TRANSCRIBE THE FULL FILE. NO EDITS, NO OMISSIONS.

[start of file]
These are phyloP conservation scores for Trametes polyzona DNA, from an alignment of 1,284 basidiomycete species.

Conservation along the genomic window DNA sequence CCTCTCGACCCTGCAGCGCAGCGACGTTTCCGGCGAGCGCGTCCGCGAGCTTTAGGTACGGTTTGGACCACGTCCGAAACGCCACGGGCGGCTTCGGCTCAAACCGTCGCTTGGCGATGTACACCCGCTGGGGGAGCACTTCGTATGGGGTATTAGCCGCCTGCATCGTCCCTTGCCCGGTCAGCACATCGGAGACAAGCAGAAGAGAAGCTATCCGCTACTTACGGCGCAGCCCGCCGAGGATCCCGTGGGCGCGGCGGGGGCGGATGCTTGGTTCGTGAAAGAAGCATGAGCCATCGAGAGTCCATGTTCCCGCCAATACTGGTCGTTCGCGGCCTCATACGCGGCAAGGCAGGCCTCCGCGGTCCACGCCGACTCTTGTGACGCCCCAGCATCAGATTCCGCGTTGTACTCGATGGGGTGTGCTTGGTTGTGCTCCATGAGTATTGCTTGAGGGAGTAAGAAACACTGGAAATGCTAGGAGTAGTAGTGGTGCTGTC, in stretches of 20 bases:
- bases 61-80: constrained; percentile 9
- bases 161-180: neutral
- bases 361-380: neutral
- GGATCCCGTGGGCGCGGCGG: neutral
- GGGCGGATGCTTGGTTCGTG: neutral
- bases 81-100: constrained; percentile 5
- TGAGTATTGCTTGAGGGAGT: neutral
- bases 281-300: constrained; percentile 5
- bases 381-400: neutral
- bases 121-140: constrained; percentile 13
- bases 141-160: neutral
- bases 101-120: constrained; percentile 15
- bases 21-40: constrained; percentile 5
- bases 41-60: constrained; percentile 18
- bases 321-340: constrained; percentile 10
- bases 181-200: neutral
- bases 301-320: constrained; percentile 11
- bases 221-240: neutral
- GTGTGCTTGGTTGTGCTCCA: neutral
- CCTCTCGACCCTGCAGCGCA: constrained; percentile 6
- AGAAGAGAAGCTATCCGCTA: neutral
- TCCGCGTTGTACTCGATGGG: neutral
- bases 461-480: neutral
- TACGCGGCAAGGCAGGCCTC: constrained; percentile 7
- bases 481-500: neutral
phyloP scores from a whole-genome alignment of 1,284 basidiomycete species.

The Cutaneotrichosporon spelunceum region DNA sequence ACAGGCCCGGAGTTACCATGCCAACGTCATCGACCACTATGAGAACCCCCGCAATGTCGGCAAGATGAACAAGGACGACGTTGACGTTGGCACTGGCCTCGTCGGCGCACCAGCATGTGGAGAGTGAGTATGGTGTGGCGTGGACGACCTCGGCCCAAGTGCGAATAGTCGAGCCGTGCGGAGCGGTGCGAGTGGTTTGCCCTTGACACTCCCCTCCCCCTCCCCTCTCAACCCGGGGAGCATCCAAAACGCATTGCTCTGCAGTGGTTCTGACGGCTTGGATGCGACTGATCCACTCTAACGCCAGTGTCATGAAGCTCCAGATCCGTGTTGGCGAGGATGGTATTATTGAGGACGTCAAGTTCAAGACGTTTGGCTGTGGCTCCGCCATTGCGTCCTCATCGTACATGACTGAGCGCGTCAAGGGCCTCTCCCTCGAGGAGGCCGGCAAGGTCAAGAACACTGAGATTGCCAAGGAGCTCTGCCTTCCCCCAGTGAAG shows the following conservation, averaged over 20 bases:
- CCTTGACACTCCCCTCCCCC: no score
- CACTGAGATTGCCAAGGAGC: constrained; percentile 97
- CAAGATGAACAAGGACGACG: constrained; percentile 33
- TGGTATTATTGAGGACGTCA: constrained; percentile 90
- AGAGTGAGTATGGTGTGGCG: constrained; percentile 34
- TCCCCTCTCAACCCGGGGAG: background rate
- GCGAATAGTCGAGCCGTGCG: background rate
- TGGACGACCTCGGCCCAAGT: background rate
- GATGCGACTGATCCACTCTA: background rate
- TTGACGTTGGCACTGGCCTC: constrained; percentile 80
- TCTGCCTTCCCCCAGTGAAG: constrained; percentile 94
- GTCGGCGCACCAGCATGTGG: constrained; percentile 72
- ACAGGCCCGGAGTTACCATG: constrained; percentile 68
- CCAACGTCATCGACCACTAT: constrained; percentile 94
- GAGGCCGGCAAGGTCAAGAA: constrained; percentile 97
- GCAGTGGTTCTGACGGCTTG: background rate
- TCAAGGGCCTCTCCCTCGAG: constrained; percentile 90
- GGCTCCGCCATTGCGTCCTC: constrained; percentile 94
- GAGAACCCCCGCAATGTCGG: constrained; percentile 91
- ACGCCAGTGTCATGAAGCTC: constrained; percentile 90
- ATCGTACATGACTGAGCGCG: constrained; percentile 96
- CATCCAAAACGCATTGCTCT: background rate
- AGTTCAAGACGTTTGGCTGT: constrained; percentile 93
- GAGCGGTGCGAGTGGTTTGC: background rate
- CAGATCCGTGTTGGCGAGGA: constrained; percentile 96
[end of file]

These are phyloP conservation scores for Trametes polyzona DNA, from an alignment of 1,284 basidiomycete species.

Conservation along the genomic window DNA sequence CCTCTCGACCCTGCAGCGCAGCGACGTTTCCGGCGAGCGCGTCCGCGAGCTTTAGGTACGGTTTGGACCACGTCCGAAACGCCACGGGCGGCTTCGGCTCAAACCGTCGCTTGGCGATGTACACCCGCTGGGGGAGCACTTCGTATGGGGTATTAGCCGCCTGCATCGTCCCTTGCCCGGTCAGCACATCGGAGACAAGCAGAAGAGAAGCTATCCGCTACTTACGGCGCAGCCCGCCGAGGATCCCGTGGGCGCGGCGGGGGCGGATGCTTGGTTCGTGAAAGAAGCATGAGCCATCGAGAGTCCATGTTCCCGCCAATACTGGTCGTTCGCGGCCTCATACGCGGCAAGGCAGGCCTCCGCGGTCCACGCCGACTCTTGTGACGCCCCAGCATCAGATTCCGCGTTGTACTCGATGGGGTGTGCTTGGTTGTGCTCCATGAGTATTGCTTGAGGGAGTAAGAAACACTGGAAATGCTAGGAGTAGTAGTGGTGCTGTC, in stretches of 20 bases:
- bases 61-80: constrained; percentile 9
- bases 161-180: neutral
- bases 361-380: neutral
- GGATCCCGTGGGCGCGGCGG: neutral
- GGGCGGATGCTTGGTTCGTG: neutral
- bases 81-100: constrained; percentile 5
- TGAGTATTGCTTGAGGGAGT: neutral
- bases 281-300: constrained; percentile 5
- bases 381-400: neutral
- bases 121-140: constrained; percentile 13
- bases 141-160: neutral
- bases 101-120: constrained; percentile 15
- bases 21-40: constrained; percentile 5
- bases 41-60: constrained; percentile 18
- bases 321-340: constrained; percentile 10
- bases 181-200: neutral
- bases 301-320: constrained; percentile 11
- bases 221-240: neutral
- GTGTGCTTGGTTGTGCTCCA: neutral
- CCTCTCGACCCTGCAGCGCA: constrained; percentile 6
- AGAAGAGAAGCTATCCGCTA: neutral
- TCCGCGTTGTACTCGATGGG: neutral
- bases 461-480: neutral
- TACGCGGCAAGGCAGGCCTC: constrained; percentile 7
- bases 481-500: neutral
phyloP scores from a whole-genome alignment of 1,284 basidiomycete species.

The Cutaneotrichosporon spelunceum region DNA sequence ACAGGCCCGGAGTTACCATGCCAACGTCATCGACCACTATGAGAACCCCCGCAATGTCGGCAAGATGAACAAGGACGACGTTGACGTTGGCACTGGCCTCGTCGGCGCACCAGCATGTGGAGAGTGAGTATGGTGTGGCGTGGACGACCTCGGCCCAAGTGCGAATAGTCGAGCCGTGCGGAGCGGTGCGAGTGGTTTGCCCTTGACACTCCCCTCCCCCTCCCCTCTCAACCCGGGGAGCATCCAAAACGCATTGCTCTGCAGTGGTTCTGACGGCTTGGATGCGACTGATCCACTCTAACGCCAGTGTCATGAAGCTCCAGATCCGTGTTGGCGAGGATGGTATTATTGAGGACGTCAAGTTCAAGACGTTTGGCTGTGGCTCCGCCATTGCGTCCTCATCGTACATGACTGAGCGCGTCAAGGGCCTCTCCCTCGAGGAGGCCGGCAAGGTCAAGAACACTGAGATTGCCAAGGAGCTCTGCCTTCCCCCAGTGAAG shows the following conservation, averaged over 20 bases:
- CCTTGACACTCCCCTCCCCC: no score
- CACTGAGATTGCCAAGGAGC: constrained; percentile 97
- CAAGATGAACAAGGACGACG: constrained; percentile 33
- TGGTATTATTGAGGACGTCA: constrained; percentile 90
- AGAGTGAGTATGGTGTGGCG: constrained; percentile 34
- TCCCCTCTCAACCCGGGGAG: background rate
- GCGAATAGTCGAGCCGTGCG: background rate
- TGGACGACCTCGGCCCAAGT: background rate
- GATGCGACTGATCCACTCTA: background rate
- TTGACGTTGGCACTGGCCTC: constrained; percentile 80
- TCTGCCTTCCCCCAGTGAAG: constrained; percentile 94
- GTCGGCGCACCAGCATGTGG: constrained; percentile 72
- ACAGGCCCGGAGTTACCATG: constrained; percentile 68
- CCAACGTCATCGACCACTAT: constrained; percentile 94
- GAGGCCGGCAAGGTCAAGAA: constrained; percentile 97
- GCAGTGGTTCTGACGGCTTG: background rate
- TCAAGGGCCTCTCCCTCGAG: constrained; percentile 90
- GGCTCCGCCATTGCGTCCTC: constrained; percentile 94
- GAGAACCCCCGCAATGTCGG: constrained; percentile 91
- ACGCCAGTGTCATGAAGCTC: constrained; percentile 90
- ATCGTACATGACTGAGCGCG: constrained; percentile 96
- CATCCAAAACGCATTGCTCT: background rate
- AGTTCAAGACGTTTGGCTGT: constrained; percentile 93
- GAGCGGTGCGAGTGGTTTGC: background rate
- CAGATCCGTGTTGGCGAGGA: constrained; percentile 96